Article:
Council for Economic Planning and Development (CEPD) Chairman Chen Tian-jy (陳添枝) said yesterday it would be difficult for the nation to achieve an economic growth rate of 5.08 percent next year and the statistics agency would revise its forecast next month.
Chen made the comment at a meeting of the legislature’s Economics Committee, which is reviewing the central government’s fiscal plan for next year.
“I’m afraid the government cannot accomplish the goal of raising GDP growth [to 5.08 percent] next year,” Chen said when asked by opposition lawmakers to comment on the economy.
Chen said the Directorate General of Budget, Accounting and Statistics, due to update its economic forecasts next month, would make the necessary adjustments caused by the ongoing financial credit crisis battering world markets.
Chen compared the credit crunch to a strong typhoon whose eye is sweeping across the globe and Taiwan will not be spared from its impact.
The top economic adviser predicted the storm would be over by the end of the year, but shied away from speculating on its aftermath.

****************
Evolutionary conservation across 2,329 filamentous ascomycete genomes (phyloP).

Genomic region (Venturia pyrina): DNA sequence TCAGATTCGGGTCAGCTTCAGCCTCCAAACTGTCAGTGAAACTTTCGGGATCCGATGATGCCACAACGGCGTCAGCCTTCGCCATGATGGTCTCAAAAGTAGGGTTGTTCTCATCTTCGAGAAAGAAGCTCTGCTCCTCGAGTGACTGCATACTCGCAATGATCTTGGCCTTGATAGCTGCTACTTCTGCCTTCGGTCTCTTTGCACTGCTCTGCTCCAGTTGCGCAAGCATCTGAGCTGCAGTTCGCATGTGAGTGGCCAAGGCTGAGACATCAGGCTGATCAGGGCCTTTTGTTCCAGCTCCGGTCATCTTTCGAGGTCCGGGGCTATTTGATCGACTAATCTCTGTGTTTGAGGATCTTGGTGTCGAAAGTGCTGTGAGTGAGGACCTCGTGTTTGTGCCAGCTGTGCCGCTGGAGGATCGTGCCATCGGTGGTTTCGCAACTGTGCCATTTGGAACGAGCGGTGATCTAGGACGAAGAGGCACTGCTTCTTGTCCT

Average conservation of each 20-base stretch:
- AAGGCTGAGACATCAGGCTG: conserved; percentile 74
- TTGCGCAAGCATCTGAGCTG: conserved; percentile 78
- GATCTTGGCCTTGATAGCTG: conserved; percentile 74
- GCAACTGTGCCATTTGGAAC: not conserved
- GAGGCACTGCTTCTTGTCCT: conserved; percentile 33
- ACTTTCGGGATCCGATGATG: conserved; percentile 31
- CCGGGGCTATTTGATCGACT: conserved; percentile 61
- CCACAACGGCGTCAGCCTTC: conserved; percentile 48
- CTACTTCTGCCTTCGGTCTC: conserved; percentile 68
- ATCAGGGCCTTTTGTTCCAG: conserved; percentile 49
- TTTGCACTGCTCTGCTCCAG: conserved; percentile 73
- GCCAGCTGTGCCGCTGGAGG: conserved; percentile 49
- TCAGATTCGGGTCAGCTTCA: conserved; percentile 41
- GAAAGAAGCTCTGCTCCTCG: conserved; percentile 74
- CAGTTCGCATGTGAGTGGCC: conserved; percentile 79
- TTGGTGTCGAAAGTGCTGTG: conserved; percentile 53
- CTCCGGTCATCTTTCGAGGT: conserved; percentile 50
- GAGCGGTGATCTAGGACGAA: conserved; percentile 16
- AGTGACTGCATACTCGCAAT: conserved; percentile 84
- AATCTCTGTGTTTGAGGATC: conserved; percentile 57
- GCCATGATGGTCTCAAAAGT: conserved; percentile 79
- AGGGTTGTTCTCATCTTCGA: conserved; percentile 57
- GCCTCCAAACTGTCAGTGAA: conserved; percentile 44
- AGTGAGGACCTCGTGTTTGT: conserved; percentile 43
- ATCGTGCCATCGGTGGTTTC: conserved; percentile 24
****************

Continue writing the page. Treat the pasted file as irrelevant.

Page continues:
“It’s hard to estimate the damage of the credit crisis,” Chen said, adding that stabilizing domestic financial markets now took precedence over the pursuit of economic growth.
To that end, Chen said, the government decided on Sunday to halve the daily limit of decline allowed on the local bourse for a week.
Chen said the measure may be extended, if necessary, but he voiced reservations on the idea of turning it into a long-term policy on the grounds that the practice would increase liquidity pressures.
He dismissed media reports that the government mulled using national development funds to bail out private lenders, saying the practice is needless in light of the state of the local banking system.
Chen said he had yet to reach a conclusion on the proposed establishment of a sovereignty wealth fund, but added that such a fund should not draw its funding from the nation’s foreign exchange reserves.
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